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and conditions hard. Women there are regularly employed on the night shift, and in one establishment the British delegation found a night shift of 62 hours a week. In America generally, it is not usual for what is known in this country as a night shift bonus to be paid, and additional payment is not general for overtime work.
There is fear that the business prosperity of the last two years is based upon an unsound foundation. The slackening of trade in 1924 led to a quick and wide extension of the credit system of purchase. Business men adopted it to overcome a temporary difficulty, and were rewarded by a sharp turn in trade at the close of 1924, and by two subsequent years of good trade. But the credit system has been extended to such a great variety of purchases, and used by such a large proportion of the people, that it may easily prove a Frankenstein and devour the prosperity of the country in a year of depression. Salvation may, however, come from two quarters. Thrift is being deliberately fostered by banks and other agencies extending opportunities for what the Secretary of the Treasury calls "intelligent saving." Further, the credit agencies are in many instances encouraging individuals who have completed their credit payments, say, for a motor-car, to continue depositing at a regular rate so as to be able to replace their car with a new one at cash price.
Nor are all trade unions as co-operative as Mr. William Green would have them be. The building trade are monopolists, as in Great Britain, and plasterers hold building contractors to ransom very much as they do in this country. The real estate agent (who has coined for himself the designation" realtor ") and the building craftsmen have made rents the one item in the family expenditure which has risen sharply. There is just a possibility that the building boom will burst and that rents and building costs will drop. The American miners, too, very closely resemble their British confrères, in that they lack negotiating sense and tend to associate a strike with each discussion of a wage agreement. A touch of comedy in the trade union situation was provided a year or so ago when the late President of the Brotherhood of Locomotive Engineers, presumably in his capacity as head of that union's National Bank of Cleveland, acquired a coal mine, which was run as a non-union mine!
Liquor prohibition is admittedly a problem of much difficulty.
Judged purely on its economic side, in the opinion of supporters and opponents alike with whom one talked in widely separated parts of the country, it has contributed somewhat to the increased spending power and, therefore, to the prosperity of recent years. M. Siegfried, whose chapter on the subject lacks nothing either of scientific candour or of logical analysis, concludes that the eighteenth amendment has made its contribution to the high standard of living of the American workman, and is of opinion that the leaders of industry, who realise that this added purchasing power is equal to several millions of dollars a year, will never voluntarily accept a return to the old ways. But the lawlessness and corruption which have followed in its train are grave evils, a fact widely appreciated. The solution of this problem is admittedly the right and responsibility of the American people themselves.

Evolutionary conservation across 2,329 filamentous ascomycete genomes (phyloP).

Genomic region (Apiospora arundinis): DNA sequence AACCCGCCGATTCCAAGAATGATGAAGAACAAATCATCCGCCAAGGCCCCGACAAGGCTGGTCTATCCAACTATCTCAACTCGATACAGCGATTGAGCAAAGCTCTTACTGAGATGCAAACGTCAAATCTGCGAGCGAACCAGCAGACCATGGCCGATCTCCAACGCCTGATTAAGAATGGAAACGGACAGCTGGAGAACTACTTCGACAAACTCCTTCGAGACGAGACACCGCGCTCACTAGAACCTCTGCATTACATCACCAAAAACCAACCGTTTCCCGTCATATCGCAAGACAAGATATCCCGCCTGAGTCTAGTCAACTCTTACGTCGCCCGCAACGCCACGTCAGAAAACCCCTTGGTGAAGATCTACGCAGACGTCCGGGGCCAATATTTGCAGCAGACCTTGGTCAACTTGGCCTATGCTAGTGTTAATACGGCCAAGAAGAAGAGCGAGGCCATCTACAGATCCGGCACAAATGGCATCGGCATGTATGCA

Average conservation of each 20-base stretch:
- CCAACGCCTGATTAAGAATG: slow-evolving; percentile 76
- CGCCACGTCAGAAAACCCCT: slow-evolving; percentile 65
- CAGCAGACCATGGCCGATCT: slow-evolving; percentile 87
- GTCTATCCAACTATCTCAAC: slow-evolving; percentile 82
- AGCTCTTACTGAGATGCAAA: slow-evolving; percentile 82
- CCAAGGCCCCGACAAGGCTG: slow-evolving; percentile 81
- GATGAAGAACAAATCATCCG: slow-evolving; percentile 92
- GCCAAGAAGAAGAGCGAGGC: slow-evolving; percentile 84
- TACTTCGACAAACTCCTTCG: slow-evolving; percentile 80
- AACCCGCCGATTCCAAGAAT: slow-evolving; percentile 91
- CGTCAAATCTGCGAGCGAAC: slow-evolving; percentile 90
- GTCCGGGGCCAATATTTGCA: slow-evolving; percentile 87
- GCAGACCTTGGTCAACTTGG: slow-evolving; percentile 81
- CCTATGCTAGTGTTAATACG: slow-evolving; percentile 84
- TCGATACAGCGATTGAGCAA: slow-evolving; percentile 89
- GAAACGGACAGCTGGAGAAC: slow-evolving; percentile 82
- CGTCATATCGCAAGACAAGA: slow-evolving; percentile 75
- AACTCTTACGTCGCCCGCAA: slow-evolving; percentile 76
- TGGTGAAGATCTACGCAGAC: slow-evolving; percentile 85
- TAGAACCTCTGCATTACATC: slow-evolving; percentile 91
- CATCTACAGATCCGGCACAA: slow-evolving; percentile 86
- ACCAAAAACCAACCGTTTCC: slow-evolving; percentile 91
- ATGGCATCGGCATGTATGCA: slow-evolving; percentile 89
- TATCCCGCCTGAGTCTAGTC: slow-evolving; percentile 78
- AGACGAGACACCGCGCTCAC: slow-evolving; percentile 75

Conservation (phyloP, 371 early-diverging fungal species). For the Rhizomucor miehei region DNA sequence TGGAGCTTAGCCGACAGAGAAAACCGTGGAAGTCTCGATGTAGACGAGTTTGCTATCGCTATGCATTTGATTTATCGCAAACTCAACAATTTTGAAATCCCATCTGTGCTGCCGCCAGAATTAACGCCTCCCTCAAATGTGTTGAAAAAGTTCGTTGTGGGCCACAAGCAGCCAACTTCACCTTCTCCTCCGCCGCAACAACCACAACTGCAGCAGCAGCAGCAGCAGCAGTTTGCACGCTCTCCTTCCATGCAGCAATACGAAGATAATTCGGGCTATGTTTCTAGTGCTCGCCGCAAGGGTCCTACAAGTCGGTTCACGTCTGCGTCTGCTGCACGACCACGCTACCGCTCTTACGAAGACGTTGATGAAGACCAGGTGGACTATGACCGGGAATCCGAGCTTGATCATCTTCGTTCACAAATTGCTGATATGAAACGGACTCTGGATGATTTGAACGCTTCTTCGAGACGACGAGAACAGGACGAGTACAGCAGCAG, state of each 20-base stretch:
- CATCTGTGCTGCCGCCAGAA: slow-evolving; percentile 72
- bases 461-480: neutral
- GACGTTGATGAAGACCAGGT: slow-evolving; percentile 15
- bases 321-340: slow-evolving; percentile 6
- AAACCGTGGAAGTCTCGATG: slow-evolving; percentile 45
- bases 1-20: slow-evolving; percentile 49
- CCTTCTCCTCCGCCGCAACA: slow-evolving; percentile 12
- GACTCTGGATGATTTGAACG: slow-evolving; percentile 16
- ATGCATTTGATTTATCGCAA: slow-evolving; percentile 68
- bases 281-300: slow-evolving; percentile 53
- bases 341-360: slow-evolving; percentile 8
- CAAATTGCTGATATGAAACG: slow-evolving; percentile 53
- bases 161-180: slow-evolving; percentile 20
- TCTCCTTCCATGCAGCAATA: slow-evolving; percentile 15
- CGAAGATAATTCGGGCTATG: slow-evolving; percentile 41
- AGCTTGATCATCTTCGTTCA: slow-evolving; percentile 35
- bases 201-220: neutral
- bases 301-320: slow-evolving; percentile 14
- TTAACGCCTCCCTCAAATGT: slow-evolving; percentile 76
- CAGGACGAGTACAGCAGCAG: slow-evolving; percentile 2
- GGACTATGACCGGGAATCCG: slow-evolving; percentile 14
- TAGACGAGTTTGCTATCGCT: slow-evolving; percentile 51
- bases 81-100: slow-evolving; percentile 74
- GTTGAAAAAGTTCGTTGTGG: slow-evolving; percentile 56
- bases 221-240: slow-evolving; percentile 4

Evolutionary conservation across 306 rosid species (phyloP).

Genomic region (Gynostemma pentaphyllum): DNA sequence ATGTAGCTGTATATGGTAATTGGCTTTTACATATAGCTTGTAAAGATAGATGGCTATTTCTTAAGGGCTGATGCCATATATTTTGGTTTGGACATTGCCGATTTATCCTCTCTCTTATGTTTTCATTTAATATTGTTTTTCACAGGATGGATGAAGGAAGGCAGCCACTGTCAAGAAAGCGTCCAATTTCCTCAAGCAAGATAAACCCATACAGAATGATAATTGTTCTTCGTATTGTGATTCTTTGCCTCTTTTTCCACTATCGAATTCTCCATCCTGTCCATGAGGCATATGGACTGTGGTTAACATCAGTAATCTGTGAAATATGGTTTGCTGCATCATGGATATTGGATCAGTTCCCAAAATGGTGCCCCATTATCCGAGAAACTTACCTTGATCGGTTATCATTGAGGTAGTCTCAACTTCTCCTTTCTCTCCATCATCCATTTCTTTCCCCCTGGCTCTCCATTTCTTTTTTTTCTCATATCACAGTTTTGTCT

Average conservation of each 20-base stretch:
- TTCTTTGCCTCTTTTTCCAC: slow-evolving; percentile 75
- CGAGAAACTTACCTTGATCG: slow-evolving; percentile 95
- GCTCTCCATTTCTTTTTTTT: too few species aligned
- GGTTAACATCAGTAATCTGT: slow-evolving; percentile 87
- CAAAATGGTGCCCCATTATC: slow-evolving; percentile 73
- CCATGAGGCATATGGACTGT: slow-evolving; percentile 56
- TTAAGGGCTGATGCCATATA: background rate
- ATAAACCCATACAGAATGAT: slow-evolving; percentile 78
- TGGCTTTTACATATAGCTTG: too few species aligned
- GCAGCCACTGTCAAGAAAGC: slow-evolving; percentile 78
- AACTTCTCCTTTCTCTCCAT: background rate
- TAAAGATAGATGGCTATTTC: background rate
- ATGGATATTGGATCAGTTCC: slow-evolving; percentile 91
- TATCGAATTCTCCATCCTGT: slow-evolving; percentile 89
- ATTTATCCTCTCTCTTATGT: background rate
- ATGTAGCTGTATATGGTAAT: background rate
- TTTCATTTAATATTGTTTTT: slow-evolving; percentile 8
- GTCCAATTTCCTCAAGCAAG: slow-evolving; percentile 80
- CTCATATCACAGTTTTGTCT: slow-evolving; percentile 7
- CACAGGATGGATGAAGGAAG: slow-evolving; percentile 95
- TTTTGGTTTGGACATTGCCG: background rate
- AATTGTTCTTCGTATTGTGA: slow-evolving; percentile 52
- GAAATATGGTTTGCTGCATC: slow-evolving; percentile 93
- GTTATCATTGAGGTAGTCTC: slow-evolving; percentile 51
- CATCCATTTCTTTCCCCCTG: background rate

The careful British investigator of American conditions must necessarily admit the dissimilarity of conditions, but not the impossibility of learning from American experience. It is sound economics to assert that high earnings are the basis for good trade, and that higher earning power in Great Britain would increase home demand and to that extent diminish our reliance upon foreign trade. But higher earnings are not, what many trade unionists assume them to be, the reluctant gift of an employer who has drawn them from a "pool" of profits. They must be created by higher production, which American experience has demonstrated to be possible through better organization, increased mechanical equipment and a greater degree of co-operation between management and labour. British industry needs to develop a type of management that will be ingenious and alert in matters of organization, and also just and sympathetic towards employees. The replacement of antiquated methods and processes of manufacture by others which, because of the better use of machinery, will produce more goods at a much reduced cost, is the second step towards a new industrial future for Great Britain. The third and final step is that British workers, accepting the lessons of American experience in respect of wages and labour cost, shall develop the latent spirit of co-operation and, helping to lower costs, shall take higher earnings as their rightful reward.
CLARENCE H. NORTHCOTT
DOLES IN ANCIENT ROME*
HE feeling with which we regard the system of State doles is bound to vary very much with the angle from which we view it. We cannot look at the immediate present with the detachment of an ideal judge. It may be of some interest, then, to consider how problems in many ways similar to our own were dealt with in the greatest of ancient States. We may be better able, at this interval of time, to diagnose the maladies, the painful symptoms of which the dole is designed to allay; better able, too, to gauge the value of such palliatives and to search for the radical cures which might take away the need for them.
Although, in Rome, the problem only reached an acute stage in the age of the Gracchi, we shall understand it better if we look back a little into the character of Roman society. The Roman citizen of the good old days, which were not entirely mythical, was more conscious of duties towards the State than of rights in relation to it. He was constantly liable to military service and, if he asked for anything in return, it was on a very modest scale : some share in the public land, some part in the active exercise of citizenship, some protection against the stern laws of debt. Rome, like most ancient cities, had from an early date to make some provision for the supply of corn, the main necessary of life, for its urban dwellers; special magistrates, the ædiles, were appointed to make the required arrangements. But there was no question in early days of free distributions, even if, under particularly favourable circumstances, corn might be put on the market at cheap rates.